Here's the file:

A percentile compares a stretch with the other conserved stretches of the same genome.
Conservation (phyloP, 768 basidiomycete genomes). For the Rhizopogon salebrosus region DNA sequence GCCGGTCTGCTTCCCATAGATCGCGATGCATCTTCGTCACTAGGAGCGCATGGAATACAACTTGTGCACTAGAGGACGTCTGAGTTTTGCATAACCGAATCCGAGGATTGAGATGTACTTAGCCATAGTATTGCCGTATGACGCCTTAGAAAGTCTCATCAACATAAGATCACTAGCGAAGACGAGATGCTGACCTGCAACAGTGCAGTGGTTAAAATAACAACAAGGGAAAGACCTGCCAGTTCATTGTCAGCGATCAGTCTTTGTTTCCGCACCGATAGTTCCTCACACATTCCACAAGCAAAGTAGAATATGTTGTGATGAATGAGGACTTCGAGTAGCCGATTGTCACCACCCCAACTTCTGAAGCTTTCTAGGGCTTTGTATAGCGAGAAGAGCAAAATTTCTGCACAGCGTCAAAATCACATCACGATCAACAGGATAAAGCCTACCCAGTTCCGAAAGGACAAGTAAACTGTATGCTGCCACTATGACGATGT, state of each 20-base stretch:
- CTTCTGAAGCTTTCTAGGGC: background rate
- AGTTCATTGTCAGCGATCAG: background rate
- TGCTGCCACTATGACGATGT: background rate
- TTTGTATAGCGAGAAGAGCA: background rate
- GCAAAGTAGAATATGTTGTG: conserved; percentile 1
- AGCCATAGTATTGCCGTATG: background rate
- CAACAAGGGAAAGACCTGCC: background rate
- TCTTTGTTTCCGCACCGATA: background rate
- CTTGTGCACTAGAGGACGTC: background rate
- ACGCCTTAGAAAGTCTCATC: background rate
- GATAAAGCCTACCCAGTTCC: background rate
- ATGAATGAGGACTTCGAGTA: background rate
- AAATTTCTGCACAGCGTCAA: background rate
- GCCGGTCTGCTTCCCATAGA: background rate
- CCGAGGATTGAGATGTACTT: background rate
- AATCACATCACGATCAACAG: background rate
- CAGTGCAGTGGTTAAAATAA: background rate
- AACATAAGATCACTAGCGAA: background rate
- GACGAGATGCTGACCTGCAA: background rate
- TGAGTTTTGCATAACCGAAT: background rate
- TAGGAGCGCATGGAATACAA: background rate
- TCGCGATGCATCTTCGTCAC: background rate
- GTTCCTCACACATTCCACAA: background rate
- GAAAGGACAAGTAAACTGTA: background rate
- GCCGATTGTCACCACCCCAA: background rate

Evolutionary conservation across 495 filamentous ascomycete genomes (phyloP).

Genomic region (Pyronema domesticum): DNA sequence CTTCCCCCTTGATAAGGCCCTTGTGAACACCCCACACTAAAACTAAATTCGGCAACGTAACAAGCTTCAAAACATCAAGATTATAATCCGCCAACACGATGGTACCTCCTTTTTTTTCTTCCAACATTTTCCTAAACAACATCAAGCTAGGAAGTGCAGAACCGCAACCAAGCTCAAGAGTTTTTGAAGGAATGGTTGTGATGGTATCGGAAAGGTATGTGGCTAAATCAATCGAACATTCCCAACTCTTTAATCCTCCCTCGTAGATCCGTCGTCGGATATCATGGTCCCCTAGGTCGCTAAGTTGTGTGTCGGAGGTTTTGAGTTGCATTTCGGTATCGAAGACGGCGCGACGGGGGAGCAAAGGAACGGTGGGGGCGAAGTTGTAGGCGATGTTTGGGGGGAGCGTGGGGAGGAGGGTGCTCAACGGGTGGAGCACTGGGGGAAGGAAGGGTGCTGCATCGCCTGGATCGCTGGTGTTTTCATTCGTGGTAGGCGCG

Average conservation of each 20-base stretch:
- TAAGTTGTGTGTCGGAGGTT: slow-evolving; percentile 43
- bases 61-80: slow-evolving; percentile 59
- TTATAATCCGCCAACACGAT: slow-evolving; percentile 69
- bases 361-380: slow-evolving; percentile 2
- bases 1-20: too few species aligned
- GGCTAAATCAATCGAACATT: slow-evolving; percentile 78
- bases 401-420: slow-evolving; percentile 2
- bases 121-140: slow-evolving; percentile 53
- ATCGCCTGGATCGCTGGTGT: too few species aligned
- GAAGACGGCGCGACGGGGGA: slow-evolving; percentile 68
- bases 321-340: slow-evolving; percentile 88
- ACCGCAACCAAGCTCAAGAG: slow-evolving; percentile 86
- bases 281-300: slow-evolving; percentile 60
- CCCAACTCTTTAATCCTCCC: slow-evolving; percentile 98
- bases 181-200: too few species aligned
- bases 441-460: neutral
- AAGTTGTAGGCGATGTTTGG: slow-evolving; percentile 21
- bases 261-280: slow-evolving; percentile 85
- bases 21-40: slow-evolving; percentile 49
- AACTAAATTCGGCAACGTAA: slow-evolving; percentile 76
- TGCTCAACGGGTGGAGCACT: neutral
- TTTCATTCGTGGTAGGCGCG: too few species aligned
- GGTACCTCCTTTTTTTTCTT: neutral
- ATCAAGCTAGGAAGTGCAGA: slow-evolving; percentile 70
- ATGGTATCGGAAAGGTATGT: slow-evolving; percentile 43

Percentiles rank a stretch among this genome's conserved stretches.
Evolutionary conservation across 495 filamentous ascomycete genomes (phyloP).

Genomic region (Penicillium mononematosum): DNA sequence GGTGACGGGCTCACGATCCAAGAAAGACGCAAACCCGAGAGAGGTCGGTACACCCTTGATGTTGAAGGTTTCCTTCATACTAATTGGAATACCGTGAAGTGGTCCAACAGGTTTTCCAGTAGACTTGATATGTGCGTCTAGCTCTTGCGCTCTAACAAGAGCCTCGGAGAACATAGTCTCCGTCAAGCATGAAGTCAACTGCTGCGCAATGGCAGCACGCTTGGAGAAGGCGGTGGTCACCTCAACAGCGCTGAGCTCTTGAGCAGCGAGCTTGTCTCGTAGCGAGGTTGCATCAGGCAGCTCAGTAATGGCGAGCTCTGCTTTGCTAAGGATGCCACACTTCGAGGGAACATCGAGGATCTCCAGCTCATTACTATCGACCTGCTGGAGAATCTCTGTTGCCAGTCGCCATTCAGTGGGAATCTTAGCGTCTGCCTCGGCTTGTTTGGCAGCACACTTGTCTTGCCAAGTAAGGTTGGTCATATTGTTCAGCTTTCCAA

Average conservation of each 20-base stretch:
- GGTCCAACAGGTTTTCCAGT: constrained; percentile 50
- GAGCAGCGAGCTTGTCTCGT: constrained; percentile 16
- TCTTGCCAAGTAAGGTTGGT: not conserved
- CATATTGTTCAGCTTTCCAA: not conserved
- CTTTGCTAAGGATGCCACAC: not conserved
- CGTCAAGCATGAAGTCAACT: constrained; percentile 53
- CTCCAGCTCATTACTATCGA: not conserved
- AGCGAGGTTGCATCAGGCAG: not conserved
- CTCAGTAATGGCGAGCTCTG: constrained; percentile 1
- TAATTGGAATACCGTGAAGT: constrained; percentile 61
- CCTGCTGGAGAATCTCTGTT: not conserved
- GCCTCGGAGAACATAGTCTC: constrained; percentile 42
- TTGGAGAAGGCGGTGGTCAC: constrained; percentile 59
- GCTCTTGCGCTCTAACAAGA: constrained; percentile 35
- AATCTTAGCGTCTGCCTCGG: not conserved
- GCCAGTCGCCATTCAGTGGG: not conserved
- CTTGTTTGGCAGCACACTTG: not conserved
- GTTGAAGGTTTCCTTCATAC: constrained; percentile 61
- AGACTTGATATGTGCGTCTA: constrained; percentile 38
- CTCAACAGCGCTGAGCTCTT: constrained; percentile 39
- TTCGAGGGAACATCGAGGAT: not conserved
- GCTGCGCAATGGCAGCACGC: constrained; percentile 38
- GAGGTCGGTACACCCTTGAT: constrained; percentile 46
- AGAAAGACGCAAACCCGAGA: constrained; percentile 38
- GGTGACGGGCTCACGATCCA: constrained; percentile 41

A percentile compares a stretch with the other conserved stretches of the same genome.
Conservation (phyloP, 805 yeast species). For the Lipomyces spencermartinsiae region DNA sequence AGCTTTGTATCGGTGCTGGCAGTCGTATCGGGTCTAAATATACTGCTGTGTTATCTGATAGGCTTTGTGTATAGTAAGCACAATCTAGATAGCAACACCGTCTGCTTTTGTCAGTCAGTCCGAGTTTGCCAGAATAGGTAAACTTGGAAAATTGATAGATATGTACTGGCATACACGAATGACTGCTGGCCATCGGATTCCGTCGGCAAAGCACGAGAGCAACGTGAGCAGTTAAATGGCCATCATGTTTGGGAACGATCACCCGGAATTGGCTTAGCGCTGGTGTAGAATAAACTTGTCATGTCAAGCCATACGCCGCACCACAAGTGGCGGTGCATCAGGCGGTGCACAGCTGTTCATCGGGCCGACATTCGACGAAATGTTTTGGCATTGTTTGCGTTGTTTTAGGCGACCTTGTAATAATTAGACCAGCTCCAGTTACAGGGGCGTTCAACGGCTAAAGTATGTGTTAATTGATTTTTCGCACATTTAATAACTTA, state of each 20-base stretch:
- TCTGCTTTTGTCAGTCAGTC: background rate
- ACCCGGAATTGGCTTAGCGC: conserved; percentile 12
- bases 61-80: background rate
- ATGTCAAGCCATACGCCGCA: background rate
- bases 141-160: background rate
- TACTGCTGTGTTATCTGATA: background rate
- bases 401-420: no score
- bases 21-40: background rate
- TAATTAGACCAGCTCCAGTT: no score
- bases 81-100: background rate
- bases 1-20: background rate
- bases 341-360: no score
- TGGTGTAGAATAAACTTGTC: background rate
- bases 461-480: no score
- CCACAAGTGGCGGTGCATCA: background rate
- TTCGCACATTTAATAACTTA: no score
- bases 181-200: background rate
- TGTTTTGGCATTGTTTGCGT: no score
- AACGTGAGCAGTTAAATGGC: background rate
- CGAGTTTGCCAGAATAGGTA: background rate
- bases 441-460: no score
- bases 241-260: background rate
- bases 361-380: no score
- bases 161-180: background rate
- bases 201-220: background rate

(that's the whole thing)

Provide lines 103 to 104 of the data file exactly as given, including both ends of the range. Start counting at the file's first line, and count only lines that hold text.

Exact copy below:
- bases 181-200: background rate
- TGTTTTGGCATTGTTTGCGT: no score